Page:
• Everyone. It's free. That's just like Wikipedia or OpenStreetMap. [...] We plan to release all of the data under Open Database Licence (ODbL). That means the data is free, and it can be used for both personal and commercial projects.

When will it be available?

  • If everything goes right, a first preview is expected for March."

Read More »

OpenStreetMap: 1 Million Contributors!, Introducing OSM’s New JavaScript Editor, and OSM Editions of Year

Every frequent Slashgeo reader knows about OpenStreetMap, and now, the project reached another important milestone: 1 million OpenStreetMappers.

From the blog entry: "OpenStreetMap has just passed 1 million users! That's a million people who have signed up on openstreetmap to join in with creating a free map of the world. At first glance you may think that OpenStreetMap is a map. Those who know more will tell you that it's actually a database; a flexible editable repository of free geospatial data. But above all OpenStreetMap is a community. A massive community in which people like you and me come together collaborate and help build this thing... and now there's a million of us!"

To ease contributions even more, they also introduced the alpha version of the new OpenStreetMap editor, codenamed iD (screenshot below). And for its beauty, see the short animation on OpenStreetMap: A Year of Edits.

Read More »

Introducing MapBox Satellite, with Free and Open Data

It's easy to love MapBox for the way they push geospatial innovation. Last week they introduced MapBox Satellite.

What it is? "We’ve been working hard to bring MapBox users a fast, beautiful satellite and aerial imagery layer that integrates seamlessly with MapBox Streets and custom overlays. We’re happy to announce that it’s available today and included in MapBox Basic plans and above.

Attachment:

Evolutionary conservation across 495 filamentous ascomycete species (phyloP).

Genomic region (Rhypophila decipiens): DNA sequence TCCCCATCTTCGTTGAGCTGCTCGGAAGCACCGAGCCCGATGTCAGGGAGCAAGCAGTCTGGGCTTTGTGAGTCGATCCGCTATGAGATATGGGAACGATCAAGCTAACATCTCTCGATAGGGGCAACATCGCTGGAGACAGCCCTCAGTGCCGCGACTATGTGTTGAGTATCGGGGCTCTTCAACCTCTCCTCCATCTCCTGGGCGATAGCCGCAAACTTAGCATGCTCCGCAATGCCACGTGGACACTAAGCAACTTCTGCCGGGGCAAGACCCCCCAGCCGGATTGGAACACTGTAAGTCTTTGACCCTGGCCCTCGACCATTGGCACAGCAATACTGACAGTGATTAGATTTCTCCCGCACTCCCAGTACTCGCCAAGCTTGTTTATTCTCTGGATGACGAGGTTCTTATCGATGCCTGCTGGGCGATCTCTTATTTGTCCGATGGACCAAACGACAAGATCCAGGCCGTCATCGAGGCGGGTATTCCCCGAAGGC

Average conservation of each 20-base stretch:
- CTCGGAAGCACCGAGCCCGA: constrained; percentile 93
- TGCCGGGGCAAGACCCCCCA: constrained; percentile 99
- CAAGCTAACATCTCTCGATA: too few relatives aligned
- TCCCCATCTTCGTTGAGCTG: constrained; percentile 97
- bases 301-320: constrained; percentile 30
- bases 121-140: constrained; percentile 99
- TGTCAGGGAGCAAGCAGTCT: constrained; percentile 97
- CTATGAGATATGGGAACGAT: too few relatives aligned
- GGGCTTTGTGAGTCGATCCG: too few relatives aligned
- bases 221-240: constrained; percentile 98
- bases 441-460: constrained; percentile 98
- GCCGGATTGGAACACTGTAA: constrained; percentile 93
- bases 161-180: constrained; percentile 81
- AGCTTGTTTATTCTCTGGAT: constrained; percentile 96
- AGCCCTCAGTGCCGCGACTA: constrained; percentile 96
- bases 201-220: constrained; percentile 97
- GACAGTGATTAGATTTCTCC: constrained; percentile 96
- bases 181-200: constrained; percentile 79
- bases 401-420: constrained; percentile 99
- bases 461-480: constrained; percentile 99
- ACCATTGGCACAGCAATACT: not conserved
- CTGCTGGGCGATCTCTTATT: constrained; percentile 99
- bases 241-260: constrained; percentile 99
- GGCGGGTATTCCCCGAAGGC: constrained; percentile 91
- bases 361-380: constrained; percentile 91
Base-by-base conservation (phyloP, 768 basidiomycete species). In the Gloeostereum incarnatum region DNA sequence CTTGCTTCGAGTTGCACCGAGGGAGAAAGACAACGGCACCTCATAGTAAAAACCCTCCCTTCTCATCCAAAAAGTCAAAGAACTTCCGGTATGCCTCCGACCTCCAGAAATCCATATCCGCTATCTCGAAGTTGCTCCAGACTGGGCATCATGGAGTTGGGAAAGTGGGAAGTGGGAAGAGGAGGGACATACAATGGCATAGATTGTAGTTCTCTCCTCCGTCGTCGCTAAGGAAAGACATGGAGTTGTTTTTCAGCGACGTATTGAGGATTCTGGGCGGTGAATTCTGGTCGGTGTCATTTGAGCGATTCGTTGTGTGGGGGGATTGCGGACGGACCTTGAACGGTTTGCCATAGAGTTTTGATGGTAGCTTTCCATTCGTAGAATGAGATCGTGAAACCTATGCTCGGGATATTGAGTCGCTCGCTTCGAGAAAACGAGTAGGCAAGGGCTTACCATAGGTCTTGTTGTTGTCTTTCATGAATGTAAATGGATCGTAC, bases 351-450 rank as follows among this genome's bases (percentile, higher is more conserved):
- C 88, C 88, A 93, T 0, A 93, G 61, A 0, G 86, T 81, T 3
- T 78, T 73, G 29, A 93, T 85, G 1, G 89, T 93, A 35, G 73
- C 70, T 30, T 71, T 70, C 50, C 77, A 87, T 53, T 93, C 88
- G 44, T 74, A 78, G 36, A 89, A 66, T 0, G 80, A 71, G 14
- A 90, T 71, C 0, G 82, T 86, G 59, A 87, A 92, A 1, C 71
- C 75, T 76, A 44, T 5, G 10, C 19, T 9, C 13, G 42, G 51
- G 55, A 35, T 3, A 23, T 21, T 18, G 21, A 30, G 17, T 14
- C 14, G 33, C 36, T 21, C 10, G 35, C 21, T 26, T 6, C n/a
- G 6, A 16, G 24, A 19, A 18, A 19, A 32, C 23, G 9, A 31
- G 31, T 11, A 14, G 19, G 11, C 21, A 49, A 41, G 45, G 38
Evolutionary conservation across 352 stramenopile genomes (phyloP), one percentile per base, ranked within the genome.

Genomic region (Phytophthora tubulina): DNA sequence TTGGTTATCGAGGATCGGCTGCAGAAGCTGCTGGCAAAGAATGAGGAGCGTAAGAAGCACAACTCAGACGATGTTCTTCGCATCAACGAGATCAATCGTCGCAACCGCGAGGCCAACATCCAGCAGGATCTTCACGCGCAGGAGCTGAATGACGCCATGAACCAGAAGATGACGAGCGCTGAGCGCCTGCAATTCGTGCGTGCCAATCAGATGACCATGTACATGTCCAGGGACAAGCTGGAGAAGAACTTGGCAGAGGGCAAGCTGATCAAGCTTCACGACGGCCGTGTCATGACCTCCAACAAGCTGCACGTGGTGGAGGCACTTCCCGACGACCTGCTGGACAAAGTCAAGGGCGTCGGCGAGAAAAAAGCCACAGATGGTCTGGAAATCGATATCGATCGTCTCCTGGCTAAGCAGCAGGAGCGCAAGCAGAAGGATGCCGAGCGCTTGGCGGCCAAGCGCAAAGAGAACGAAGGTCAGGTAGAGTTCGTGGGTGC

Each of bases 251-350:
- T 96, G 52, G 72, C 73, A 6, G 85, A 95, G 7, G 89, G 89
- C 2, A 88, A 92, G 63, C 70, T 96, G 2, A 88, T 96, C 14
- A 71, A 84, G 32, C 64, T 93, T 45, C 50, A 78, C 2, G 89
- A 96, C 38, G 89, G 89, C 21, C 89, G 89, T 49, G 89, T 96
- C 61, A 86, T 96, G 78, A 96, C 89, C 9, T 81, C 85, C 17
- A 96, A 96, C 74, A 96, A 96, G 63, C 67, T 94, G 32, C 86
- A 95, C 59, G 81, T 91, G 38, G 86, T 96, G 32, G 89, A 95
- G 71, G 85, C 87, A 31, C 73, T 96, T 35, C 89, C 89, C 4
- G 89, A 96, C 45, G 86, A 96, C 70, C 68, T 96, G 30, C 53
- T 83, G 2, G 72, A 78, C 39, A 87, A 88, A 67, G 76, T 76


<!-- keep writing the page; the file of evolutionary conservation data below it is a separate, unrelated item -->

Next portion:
We are approaching MapBox Satellite in three main phases. Today marks Phase 1 completion with full world coverage to zoom 12 and full U.S. aerial coverage to zoom 17. Phase 2 will arrive in early as we deploy full U.S. and Europe coverage to zoom 18, followed by an aggressive Phase 3 rollout schedule for the rest of the world to zoom 17 during the first half."

Here's a really nice entry named Open Aerial: The Data Behind MapBox Satellite: "MapBox Satellite is powered by raw imagery from multiple sources that is then processed by MapBox using open source tools. All the data you're about to see is free, open, and if you're a U.S. taxpayer, available thanks to you."

Read More »

Open Traffic Project

This was meant to happen, via the LinkedIn OpenStreetMap group I learned about the OpenTraffic project.

Here's their introduction: "OpenTraffic is a open data project initiated by doroga.tv to create open traffic jam map of the world. We use OpenStreetMap vector graph and data feeds from various fleet management systems to calculate the traffic. Each contributor and every developer may use the traffic APIs for mapping and navigation projects and researches. [...]

If you'd like to start OpenTraffic project in your area, you need to do the following steps: 

  1. Contact us so we could install the vector OpenStreetMap data for your region
  2. You need to provide datafeeds from GPS-equipped vehicles so we can calculate traffic based on that data
  3. Enjoy! Access the traffic data by API and use it on any web or mobile map​"

Read More »

New ‘Geoscience Data Journal’

A colleague informed me of the new Open Access 'Geoscience Data Journal', specifically for describing geospatial datasets.

From their aims and scope: "Geoscience Data Journal provides an Open Access platform where scientific data can be formally published, in a way that includes scientific peer-review. Thus the dataset creator attains full credit for their efforts, while also improving the scientific record, providing version control for the community and allowing major datasets to be fully described, cited and discovered. An online-only journal, GDJ publishes short data papers cross-linked to – and citing – datasets that have been deposited in approved data centres and awarded DOIs."